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Sunday, July 11, 2010


Comedy on difficult Japanese; a doctor who dances; CM of the week: Kappa Sushi

The new drama series, "Nihonjin no Shiranai Nihongo" (Japanese Language Japanese People Don't Know; NTV, Thurs., 11:58 p.m.), is based on a popular comic inspired by a real Japanese language teacher.

Haruko (Riisa Naka) is a "charisma salesperson" at a clothing store that caters to girls. She meets up with an old high school teacher who suggests she might make a good Japanese language instructor and offers to help her get a job at a public high school. However, the teacher has one requirement. First, Haruko has to work for three months at a private school. He hands her the textbook she will use, which is designed for elementary school students. Haruko figures it will be easy.

It isn't until she shows up for work that Haruko finds out the school is for foreign students learning Japanese. Her class includes people from Italy, Sweden, France and the United States, and their questions about the Japanese language make her realize she doesn't fully understand her native tongue.

Another young woman's preconceptions are challenged in the new TBS show "GM: Odore Doctor" (GM: The Dancing Doctor; July 18, 8 p.m.). Medical intern Momoko (Mikako Tabe) is traveling on an airplane when a passenger falls ill. Believing the symptoms point to a stroke, she orders the plane to land immediately, but a man named Hideo (Noriyuki Higashiyama) intervenes and the stricken man recovers. She asks this cool stranger if he's a doctor. "Actually, I'm a dancer," he says.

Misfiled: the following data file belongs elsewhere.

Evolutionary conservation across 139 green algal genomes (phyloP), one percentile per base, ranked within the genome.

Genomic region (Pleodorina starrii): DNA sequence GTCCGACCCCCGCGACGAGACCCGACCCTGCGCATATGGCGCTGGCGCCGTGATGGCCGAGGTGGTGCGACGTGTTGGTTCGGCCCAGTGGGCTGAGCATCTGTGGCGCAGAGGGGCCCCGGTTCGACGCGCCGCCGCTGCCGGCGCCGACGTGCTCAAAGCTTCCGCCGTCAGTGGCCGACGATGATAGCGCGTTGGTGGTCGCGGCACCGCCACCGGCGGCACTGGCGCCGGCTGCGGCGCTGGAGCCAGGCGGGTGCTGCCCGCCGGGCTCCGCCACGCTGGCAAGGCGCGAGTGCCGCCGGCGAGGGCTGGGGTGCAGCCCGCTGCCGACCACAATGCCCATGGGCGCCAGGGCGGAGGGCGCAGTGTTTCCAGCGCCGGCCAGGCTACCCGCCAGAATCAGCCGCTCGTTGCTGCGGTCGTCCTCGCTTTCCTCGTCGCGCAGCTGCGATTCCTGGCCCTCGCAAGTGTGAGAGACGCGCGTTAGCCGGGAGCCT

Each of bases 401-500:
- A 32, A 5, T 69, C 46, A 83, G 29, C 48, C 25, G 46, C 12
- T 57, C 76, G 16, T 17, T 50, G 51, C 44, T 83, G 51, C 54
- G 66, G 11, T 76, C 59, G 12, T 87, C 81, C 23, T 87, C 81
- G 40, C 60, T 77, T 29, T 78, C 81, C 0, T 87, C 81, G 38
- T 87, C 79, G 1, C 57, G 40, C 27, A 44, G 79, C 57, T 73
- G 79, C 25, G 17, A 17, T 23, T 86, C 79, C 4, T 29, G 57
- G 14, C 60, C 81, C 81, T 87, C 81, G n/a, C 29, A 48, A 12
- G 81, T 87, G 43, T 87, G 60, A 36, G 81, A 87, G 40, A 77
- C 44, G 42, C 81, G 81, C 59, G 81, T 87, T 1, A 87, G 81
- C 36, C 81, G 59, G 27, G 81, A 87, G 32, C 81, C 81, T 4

Momoko is doing her internship in a general medicine department filled with doctors who are preoccupied. She convinces Hideo, who she learns studied medicine in the United States, to join the department and he turns out to be a brilliant diagnostician. However, when he was a boy he was in a boy band, and his real ambition is to re-enter show business.

CM of the week

Kappa Sushi: A young office worker is walking through a parking lot when his cell phone rings. "I'm in front of Kappa Sushi right now," he says, and then his jaw drops: "Eh!?" In front of him three small extraterrestrials with silver skin and big black eyes hover while a theremin plays on the soundtrack.

But the young man isn't transfixed by these aliens. He's looking at the banners outside the restaurant advertising the fast food chain's special deal: Until July 16 on weekdays, every sushi dish is only ¥90.

The little men try to get his attention but he ignores them, saying things like "that's just like Kappa Sushi," which is one of Japan's largest chains of kaiten (conveyor belt) sushi restaurants. The aliens even change themselves into kappa (river creatures), but to no avail. They can't compete with cheap tuna.

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